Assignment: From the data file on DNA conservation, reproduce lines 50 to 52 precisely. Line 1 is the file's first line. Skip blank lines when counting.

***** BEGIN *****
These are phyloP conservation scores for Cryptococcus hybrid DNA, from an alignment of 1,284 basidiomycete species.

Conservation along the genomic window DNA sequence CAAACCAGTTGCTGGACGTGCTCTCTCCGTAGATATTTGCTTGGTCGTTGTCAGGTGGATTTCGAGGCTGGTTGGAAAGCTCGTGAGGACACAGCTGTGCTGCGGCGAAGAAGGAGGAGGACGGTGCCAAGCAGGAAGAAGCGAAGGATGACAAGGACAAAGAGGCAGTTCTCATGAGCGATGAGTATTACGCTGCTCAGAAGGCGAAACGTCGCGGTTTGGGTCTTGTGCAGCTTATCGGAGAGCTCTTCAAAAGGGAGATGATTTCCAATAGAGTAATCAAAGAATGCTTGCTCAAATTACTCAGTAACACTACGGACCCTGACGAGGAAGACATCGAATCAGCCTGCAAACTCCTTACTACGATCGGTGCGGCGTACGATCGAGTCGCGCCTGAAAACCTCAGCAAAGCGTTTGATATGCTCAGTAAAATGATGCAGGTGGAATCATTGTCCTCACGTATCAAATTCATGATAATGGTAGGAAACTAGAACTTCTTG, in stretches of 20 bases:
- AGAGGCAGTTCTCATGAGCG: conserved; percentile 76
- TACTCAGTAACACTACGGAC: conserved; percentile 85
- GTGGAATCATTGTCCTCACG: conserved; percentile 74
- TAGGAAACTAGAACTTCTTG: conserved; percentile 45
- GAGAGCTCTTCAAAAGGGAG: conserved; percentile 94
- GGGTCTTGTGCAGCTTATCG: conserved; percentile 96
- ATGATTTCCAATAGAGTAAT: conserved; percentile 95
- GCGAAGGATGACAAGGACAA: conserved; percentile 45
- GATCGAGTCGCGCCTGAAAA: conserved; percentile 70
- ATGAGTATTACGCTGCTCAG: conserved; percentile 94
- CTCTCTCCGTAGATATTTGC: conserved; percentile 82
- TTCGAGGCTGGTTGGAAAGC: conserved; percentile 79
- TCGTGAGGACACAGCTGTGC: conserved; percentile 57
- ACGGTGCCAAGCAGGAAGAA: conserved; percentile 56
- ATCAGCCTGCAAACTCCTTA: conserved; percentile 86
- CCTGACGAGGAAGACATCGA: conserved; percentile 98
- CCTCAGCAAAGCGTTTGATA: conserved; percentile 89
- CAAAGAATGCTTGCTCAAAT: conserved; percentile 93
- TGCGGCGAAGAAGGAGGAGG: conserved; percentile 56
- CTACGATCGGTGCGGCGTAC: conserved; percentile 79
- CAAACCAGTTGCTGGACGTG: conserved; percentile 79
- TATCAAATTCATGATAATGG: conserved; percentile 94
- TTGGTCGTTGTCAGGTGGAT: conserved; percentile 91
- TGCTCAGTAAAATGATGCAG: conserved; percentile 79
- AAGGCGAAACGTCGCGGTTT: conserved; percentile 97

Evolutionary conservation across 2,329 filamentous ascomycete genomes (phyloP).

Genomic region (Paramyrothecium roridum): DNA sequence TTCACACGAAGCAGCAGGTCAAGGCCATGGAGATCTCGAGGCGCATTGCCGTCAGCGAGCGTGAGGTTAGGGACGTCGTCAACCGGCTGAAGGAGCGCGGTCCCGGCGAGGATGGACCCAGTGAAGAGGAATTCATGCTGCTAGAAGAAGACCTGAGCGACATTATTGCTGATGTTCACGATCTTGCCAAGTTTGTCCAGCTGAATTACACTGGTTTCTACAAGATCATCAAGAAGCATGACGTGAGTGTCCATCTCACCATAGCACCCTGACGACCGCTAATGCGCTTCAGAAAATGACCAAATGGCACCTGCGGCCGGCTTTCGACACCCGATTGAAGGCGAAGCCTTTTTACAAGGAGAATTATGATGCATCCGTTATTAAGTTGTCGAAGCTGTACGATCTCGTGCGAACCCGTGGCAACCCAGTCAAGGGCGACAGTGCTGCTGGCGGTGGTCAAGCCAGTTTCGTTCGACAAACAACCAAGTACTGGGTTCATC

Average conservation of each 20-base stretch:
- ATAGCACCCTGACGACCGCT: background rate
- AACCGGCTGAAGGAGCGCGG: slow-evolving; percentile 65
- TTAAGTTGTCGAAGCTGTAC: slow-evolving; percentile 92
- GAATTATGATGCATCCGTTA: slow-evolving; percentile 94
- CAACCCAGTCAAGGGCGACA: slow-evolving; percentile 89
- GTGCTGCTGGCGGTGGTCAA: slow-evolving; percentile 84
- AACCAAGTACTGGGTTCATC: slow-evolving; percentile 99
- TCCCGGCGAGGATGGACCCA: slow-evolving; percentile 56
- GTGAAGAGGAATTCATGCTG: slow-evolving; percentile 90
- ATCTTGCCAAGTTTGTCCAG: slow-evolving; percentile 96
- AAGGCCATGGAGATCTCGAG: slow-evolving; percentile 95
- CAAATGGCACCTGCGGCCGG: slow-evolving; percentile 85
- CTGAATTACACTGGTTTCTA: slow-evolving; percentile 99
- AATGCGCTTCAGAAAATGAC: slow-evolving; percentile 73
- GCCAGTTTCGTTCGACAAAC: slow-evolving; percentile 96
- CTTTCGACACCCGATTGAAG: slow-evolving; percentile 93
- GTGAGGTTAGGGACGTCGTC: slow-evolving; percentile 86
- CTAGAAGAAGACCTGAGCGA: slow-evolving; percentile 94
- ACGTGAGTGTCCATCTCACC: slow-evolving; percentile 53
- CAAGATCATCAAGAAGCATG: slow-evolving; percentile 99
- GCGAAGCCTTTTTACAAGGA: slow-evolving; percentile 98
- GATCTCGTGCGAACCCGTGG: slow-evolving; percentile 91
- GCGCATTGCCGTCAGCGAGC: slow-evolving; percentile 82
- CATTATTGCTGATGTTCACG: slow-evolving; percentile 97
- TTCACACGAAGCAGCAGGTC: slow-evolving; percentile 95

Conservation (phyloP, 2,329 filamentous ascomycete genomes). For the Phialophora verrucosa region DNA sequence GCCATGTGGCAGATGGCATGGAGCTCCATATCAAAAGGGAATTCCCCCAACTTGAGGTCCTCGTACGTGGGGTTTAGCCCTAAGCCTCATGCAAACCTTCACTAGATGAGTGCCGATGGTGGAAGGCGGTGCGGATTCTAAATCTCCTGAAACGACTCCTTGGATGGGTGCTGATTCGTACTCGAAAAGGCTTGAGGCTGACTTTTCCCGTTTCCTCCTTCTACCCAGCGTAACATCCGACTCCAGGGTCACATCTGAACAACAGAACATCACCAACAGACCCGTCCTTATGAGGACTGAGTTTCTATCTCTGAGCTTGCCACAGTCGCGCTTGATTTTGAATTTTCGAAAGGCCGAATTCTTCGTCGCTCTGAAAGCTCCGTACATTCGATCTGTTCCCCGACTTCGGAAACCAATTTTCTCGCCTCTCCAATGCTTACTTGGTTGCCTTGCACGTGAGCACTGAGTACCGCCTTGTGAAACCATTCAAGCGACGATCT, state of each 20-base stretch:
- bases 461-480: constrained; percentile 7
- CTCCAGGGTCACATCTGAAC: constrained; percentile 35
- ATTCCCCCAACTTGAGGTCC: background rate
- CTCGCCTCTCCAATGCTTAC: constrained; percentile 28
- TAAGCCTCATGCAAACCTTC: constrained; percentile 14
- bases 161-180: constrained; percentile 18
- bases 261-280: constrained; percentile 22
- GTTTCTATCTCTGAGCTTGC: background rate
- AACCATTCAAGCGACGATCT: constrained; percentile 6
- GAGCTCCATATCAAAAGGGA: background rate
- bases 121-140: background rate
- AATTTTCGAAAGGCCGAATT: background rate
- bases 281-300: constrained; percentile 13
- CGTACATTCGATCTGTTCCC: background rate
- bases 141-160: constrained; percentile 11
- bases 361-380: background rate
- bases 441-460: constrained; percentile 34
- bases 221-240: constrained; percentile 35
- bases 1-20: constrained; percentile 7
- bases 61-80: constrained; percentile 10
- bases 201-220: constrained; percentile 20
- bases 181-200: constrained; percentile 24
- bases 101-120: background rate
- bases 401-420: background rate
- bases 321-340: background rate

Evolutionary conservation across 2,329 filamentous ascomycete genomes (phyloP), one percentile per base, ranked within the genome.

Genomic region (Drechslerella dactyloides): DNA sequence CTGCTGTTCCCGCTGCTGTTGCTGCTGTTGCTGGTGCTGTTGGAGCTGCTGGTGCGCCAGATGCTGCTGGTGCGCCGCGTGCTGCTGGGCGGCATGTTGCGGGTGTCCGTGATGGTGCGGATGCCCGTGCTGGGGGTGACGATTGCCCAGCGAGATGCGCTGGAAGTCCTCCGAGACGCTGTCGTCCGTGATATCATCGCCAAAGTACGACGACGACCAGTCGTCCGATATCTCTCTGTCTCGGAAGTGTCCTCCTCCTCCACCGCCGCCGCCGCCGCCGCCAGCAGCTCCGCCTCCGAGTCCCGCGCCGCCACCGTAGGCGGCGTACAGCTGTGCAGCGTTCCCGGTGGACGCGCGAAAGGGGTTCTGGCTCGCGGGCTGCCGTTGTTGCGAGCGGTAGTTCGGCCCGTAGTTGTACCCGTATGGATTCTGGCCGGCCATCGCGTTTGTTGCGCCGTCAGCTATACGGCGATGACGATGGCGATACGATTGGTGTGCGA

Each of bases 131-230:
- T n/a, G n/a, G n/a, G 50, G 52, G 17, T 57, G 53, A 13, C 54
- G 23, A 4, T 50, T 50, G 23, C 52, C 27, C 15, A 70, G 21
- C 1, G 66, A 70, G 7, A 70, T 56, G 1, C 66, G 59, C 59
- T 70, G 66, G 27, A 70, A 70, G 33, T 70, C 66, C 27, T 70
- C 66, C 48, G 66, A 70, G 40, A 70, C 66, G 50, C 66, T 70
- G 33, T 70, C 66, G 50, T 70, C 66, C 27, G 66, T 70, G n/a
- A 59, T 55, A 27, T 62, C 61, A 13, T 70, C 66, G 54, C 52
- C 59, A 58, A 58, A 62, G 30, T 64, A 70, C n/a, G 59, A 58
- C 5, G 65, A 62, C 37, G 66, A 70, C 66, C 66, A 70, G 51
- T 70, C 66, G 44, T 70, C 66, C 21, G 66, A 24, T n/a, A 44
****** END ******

- CAAGATCATCAAGAAGCATG: slow-evolving; percentile 99
- GCGAAGCCTTTTTACAAGGA: slow-evolving; percentile 98
- GATCTCGTGCGAACCCGTGG: slow-evolving; percentile 91